It’s that time of year when Club Director’s are preparing for the upcoming season. You are getting budgets and schedules together, and have your list of to-do’s.

Most importantly, you are working to put together a top notch coaching staff to train your athletes, followed by a plan to keep them long term. The JVA now offers an extension to your JVA Club Director membership where you can upgrade to a JVA Organizational membership so your coaches can utilize the same great benefits you have. An Organizational Membership can give all of your coaches a membership to the JVA and American Volleyball Coaches Association. What draws in a coach and makes them stay? Compensation is always great, but not all clubs can afford to pay top dollar.

Here are some perks you can offer to attract new coaches to your club and then retain them for a long time:

Let Them Coach!
If the club director/program coordinator takes care of the travel arrangements, paperwork, scheduling, and tournaments, then the coach only has to worry about coaching their team. Provide Education. All great coaches want to learn more. Give them opportunities for coaching clinics and access to resources. Allow them toaccess all of the same JVA BENEFITS that you receive. Our coaching resources below will help your coaches expand their coaching minds!

  • Coach to Coach videos
  • Player Development (Physical and Mental)
  • Recovery and Rehab
  • Game Management
  • Discount to AVCA Concention – Click here to register!
  • Stats

Back Up Your Coaches in Parent Related Issues.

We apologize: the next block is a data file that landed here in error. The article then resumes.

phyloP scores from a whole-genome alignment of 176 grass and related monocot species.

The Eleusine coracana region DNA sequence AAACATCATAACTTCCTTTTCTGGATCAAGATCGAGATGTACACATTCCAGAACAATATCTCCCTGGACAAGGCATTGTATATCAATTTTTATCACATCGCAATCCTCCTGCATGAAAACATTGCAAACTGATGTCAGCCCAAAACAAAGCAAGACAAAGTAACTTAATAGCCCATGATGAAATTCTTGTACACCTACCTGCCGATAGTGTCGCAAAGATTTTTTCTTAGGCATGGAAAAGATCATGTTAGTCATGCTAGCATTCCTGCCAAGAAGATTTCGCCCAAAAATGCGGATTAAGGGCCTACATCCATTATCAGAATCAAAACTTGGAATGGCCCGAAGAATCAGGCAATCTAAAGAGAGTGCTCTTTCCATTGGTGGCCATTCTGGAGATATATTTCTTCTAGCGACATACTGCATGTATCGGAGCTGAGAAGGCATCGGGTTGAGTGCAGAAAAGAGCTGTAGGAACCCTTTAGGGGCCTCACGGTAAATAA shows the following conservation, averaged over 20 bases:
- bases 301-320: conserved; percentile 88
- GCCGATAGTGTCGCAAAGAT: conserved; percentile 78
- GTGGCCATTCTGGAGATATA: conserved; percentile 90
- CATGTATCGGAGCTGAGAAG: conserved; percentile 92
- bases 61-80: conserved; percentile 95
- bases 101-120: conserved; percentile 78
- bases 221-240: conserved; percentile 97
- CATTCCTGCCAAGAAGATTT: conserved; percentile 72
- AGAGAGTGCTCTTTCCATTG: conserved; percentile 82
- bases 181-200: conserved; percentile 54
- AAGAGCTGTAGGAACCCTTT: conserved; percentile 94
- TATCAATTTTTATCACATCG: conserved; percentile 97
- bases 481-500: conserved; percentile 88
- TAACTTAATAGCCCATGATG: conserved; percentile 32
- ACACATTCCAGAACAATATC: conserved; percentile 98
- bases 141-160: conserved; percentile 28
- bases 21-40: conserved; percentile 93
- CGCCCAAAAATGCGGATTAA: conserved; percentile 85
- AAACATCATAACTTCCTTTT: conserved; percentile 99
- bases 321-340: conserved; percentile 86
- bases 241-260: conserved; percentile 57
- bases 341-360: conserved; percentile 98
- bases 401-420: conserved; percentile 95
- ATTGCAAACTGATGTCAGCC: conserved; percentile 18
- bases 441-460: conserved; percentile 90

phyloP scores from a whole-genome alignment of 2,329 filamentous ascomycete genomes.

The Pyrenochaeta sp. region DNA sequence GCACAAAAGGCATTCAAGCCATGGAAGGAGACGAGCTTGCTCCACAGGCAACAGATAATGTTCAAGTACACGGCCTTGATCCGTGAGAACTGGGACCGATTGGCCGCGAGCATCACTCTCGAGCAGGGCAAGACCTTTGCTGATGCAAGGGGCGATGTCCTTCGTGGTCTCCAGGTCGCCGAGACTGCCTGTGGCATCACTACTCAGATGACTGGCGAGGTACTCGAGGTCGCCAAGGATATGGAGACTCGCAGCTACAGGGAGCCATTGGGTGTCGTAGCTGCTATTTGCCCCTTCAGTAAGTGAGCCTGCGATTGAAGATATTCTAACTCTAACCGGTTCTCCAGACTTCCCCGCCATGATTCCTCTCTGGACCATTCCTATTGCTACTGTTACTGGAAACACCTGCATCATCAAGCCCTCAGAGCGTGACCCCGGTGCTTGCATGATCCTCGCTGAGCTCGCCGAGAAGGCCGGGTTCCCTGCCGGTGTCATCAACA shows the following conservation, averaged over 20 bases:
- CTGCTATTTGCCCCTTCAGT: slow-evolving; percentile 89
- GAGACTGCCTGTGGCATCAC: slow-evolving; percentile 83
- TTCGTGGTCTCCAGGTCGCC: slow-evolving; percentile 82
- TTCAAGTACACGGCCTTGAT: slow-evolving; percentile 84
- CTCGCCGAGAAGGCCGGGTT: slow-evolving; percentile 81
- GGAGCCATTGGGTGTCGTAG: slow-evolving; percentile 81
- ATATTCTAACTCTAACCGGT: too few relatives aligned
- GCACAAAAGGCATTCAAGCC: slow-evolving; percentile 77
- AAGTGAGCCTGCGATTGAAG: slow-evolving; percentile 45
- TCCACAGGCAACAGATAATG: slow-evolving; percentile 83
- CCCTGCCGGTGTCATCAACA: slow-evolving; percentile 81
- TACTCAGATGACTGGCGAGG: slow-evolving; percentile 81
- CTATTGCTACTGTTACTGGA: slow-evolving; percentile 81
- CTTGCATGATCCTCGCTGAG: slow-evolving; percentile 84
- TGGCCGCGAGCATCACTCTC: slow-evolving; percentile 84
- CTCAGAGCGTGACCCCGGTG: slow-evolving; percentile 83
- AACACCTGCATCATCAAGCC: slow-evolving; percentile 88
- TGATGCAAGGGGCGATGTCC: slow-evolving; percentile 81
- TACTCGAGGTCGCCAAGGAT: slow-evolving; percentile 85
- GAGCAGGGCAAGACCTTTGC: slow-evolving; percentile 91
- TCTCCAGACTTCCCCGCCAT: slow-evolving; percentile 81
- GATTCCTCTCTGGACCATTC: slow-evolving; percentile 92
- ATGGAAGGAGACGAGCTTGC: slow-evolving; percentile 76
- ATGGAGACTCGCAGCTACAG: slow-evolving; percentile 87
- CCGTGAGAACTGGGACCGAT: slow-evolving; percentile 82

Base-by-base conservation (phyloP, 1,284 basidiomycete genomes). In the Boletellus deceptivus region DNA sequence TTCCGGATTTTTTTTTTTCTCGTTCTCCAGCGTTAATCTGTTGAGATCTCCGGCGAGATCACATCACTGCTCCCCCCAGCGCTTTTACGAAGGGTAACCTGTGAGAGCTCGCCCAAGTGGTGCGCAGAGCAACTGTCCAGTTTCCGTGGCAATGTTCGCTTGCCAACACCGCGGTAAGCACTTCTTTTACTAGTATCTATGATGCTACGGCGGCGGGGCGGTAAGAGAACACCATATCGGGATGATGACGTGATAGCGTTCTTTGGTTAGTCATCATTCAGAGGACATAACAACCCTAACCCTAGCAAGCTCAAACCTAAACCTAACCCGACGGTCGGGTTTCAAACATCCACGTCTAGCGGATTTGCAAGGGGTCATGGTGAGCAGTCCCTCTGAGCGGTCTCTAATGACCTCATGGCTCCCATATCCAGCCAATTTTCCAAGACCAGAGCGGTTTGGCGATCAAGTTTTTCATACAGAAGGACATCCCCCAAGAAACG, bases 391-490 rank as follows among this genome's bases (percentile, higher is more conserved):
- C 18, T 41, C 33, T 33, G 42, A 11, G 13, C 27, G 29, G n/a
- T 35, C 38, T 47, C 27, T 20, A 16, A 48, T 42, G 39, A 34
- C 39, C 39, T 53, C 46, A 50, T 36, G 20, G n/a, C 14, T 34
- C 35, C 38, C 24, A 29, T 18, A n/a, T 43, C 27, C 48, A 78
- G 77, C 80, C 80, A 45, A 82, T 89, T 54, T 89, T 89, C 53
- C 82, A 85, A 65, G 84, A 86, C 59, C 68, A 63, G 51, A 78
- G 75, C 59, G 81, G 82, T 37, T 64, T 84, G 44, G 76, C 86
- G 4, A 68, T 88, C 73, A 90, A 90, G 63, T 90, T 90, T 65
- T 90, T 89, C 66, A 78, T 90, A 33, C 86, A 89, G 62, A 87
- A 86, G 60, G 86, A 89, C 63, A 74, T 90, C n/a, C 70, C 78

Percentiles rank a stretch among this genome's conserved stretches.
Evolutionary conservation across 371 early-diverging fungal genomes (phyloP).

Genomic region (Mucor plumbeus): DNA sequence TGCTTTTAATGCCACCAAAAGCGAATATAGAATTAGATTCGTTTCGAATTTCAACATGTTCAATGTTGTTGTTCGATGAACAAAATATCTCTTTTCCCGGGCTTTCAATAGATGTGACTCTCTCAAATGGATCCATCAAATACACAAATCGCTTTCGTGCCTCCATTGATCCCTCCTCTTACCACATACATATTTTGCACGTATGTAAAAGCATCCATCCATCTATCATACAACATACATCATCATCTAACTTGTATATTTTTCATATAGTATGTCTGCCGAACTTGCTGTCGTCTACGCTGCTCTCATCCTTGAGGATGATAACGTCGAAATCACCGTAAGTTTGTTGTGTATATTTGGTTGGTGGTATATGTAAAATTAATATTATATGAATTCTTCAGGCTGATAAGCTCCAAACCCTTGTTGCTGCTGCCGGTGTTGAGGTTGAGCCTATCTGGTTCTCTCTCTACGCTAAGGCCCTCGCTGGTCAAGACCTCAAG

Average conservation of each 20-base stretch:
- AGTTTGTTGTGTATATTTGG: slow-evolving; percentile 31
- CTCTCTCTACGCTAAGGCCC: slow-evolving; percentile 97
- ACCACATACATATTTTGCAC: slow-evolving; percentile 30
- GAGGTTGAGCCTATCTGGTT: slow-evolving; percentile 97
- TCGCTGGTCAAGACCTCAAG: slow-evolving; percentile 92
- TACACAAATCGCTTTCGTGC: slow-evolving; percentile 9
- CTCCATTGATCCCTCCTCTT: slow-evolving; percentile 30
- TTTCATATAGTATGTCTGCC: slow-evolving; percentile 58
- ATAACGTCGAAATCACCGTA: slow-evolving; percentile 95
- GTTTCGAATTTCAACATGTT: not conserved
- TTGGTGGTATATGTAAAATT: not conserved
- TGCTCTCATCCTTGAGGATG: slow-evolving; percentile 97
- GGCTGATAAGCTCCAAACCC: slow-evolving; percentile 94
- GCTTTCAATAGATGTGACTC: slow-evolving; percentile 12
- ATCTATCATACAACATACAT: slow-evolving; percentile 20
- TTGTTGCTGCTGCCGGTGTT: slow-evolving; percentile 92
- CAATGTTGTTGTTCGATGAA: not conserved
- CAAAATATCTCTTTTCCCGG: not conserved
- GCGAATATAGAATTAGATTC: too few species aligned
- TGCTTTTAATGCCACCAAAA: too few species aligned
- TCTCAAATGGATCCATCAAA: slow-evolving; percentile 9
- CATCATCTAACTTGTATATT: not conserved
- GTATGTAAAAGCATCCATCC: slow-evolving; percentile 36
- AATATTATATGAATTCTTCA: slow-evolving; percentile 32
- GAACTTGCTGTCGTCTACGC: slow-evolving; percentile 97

Nothing is more frustrating to a coach as when they have to deal with parent issues without the support of their Club administration. Hear them out and guide them to possible solutions. Listen to Your Coaches Ideas. Let your coaches feel as if they can have a voice. Hear them out if they have a new training tip that may benefit the club. Creating an environment where coaches feel comfortable having an open discussion with their administration will keep them around longer.Give Your Coaches the Tools to Succeed. If they do not have the proper equipment to do their job, how do you expect them to produce? A cart, balls, cones, nets and whatever else they feel necessary within limits is needed, make sure they have them.

Coach Bonding
Your club is one big team. Create opportunities to get your coaches together. Have a beginning/end of the year party, team building one night, a dinner at a tournament or maybe a game night? Give them a chance to get to know each other and create friendships. In turn, you will see them supporting each other at events.

Dress Them Up
We all love new gear, so make sure you let your coaches have some great options to sport on the sidelines. This is also great marketing for your club. If they like what you give them, they will wear it outside the gym.

Give and Receive Feedback
Whether you are throwing them a high five, or helping them work through a line up, they want feedback. Do not make them feel like they are coaching alone. Let them know they just did a great job with that match. Also, make sure you have a format for getting feedback from your coaches. It’s important that they have an outlet to share their ideas and experience with you.

You cannot keep every coach happy, but if you can obtain an environment of open communication, education, and an overall enjoyable experience, coaches will stick around! You just need to make sure you give them the resources to succeed.

For more education on running your club click here. For related reading for Club Directors click here.

About the Author

Lisa Wielebnicki is the Director of Member Development at the JVA.  Lisa joined the JVA Staff in December 2013. She has a solid volleyball background at all levels. After completing her volleyball career at Purdue University, Wielebnicki served as the Student Assistant Coach followed by three seasons as the Assistant Volleyball Coach at Samford University where her responsibilities included recruiting, aiding in day to day team training, managing community service functions, and coordination of camps. In 2011 she helped guide the program to its first NCAA appearance.